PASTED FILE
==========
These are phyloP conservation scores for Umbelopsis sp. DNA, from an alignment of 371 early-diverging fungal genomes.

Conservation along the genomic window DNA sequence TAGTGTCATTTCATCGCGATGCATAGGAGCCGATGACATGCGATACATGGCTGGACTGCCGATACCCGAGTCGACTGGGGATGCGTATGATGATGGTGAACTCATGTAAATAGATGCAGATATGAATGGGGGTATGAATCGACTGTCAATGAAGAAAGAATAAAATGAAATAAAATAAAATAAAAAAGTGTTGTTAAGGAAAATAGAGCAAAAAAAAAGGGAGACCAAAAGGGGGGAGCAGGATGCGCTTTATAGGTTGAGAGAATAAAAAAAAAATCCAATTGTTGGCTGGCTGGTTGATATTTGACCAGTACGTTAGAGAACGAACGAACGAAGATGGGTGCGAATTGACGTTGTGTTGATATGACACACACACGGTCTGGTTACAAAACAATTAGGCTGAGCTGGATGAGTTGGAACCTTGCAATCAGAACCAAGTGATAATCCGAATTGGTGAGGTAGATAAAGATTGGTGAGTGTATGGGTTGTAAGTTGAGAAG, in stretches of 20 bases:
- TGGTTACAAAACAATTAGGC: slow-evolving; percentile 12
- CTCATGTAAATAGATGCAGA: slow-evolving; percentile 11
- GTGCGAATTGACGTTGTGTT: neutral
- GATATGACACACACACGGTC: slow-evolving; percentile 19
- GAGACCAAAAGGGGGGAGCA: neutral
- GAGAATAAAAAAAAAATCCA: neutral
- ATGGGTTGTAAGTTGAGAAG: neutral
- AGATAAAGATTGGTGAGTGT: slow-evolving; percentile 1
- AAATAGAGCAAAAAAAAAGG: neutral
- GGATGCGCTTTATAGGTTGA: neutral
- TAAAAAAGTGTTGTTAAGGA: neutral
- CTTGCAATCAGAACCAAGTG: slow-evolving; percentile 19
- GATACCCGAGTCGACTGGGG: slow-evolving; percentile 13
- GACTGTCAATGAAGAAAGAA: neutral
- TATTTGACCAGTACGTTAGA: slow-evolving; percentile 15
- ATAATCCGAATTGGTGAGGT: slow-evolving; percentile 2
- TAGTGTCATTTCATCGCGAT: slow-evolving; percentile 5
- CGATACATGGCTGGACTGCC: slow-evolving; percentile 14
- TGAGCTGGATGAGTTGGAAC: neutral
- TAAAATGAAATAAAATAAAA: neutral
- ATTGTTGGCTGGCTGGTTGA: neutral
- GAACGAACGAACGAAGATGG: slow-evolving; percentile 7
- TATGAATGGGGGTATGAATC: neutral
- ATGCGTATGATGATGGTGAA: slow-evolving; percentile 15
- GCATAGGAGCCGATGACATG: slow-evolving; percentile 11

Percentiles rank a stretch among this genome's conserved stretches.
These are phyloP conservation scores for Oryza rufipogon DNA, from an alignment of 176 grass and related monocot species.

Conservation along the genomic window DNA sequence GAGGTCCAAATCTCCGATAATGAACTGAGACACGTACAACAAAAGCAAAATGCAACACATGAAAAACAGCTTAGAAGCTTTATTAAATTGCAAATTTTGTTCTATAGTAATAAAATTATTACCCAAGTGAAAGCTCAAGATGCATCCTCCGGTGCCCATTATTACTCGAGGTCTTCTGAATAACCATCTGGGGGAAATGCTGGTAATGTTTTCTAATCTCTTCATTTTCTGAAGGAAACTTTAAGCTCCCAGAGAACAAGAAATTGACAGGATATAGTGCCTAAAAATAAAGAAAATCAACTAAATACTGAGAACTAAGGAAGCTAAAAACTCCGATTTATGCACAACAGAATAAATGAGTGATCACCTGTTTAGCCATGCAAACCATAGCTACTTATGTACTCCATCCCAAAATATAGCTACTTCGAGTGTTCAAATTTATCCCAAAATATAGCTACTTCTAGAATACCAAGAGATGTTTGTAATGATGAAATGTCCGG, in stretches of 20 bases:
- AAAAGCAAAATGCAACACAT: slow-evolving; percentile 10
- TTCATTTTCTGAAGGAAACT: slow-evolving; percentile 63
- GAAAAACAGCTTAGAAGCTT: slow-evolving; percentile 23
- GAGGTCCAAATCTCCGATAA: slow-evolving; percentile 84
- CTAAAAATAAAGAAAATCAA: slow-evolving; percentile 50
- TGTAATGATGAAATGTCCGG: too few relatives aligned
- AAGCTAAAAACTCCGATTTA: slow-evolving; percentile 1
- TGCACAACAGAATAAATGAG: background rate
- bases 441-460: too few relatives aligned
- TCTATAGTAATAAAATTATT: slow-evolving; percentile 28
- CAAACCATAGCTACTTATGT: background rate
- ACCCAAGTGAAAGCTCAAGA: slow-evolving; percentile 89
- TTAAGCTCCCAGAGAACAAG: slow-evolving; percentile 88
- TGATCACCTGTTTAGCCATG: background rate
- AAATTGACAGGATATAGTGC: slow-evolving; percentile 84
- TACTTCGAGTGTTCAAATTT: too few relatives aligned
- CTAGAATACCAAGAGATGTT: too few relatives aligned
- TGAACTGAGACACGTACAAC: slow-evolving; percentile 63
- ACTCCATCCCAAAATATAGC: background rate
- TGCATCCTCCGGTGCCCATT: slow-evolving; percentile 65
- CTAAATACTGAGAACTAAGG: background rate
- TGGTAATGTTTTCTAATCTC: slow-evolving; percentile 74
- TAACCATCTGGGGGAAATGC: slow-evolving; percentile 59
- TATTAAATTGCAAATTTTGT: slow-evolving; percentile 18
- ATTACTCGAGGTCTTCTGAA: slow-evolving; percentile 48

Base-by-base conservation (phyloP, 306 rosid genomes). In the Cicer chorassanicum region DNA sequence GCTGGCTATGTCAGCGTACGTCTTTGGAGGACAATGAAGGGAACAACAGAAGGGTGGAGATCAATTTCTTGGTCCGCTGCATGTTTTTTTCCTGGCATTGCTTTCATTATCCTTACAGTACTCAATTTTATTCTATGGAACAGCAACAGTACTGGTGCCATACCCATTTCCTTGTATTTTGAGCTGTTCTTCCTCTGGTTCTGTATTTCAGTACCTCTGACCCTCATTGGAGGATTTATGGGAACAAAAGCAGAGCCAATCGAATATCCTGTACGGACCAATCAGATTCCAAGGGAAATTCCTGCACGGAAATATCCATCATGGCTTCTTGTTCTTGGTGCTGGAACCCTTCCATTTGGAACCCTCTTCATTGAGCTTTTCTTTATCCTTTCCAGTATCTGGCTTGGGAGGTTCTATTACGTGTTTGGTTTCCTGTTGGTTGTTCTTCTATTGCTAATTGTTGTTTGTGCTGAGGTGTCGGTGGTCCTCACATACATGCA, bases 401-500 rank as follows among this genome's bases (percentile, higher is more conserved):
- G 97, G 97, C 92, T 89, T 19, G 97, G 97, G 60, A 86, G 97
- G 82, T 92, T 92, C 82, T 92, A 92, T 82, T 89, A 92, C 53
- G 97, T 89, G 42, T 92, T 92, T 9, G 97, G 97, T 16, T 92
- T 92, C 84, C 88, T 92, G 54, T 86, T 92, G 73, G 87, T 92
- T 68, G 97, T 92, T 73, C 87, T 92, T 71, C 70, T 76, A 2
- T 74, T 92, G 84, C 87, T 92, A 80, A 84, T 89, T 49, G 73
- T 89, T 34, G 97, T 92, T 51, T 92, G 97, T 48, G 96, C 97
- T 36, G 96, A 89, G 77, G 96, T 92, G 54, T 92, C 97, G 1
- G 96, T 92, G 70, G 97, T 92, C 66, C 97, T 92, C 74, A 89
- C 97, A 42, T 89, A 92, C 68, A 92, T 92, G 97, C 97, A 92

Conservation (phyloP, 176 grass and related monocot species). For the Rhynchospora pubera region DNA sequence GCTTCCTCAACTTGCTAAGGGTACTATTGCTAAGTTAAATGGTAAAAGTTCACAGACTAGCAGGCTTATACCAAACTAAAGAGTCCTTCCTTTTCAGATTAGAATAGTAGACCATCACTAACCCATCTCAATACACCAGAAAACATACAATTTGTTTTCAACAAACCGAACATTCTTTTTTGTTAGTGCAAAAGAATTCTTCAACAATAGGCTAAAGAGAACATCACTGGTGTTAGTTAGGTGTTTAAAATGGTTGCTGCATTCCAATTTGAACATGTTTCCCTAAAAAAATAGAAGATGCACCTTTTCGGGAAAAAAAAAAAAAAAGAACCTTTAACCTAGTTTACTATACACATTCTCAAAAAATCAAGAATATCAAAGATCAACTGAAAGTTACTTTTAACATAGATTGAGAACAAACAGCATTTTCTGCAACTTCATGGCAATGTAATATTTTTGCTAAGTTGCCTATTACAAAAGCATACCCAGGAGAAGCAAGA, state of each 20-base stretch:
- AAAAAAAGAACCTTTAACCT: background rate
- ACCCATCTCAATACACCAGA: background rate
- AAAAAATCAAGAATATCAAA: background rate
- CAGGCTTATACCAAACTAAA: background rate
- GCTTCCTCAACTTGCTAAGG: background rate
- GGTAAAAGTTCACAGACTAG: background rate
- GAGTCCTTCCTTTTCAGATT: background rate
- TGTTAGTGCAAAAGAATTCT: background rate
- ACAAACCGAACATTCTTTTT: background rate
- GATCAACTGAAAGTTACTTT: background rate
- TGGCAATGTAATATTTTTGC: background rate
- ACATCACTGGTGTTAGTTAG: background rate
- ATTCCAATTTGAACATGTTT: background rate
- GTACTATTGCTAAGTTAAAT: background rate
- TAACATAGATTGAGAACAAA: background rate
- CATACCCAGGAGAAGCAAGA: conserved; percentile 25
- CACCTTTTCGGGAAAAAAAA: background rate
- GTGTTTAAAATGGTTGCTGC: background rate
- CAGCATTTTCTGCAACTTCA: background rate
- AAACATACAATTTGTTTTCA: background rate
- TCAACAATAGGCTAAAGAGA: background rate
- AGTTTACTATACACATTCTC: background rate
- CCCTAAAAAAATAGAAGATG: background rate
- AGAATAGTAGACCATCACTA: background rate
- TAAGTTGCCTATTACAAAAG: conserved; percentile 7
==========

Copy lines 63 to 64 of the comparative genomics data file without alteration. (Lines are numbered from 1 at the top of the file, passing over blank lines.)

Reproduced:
- T 89, T 34, G 97, T 92, T 51, T 92, G 97, T 48, G 96, C 97
- T 36, G 96, A 89, G 77, G 96, T 92, G 54, T 92, C 97, G 1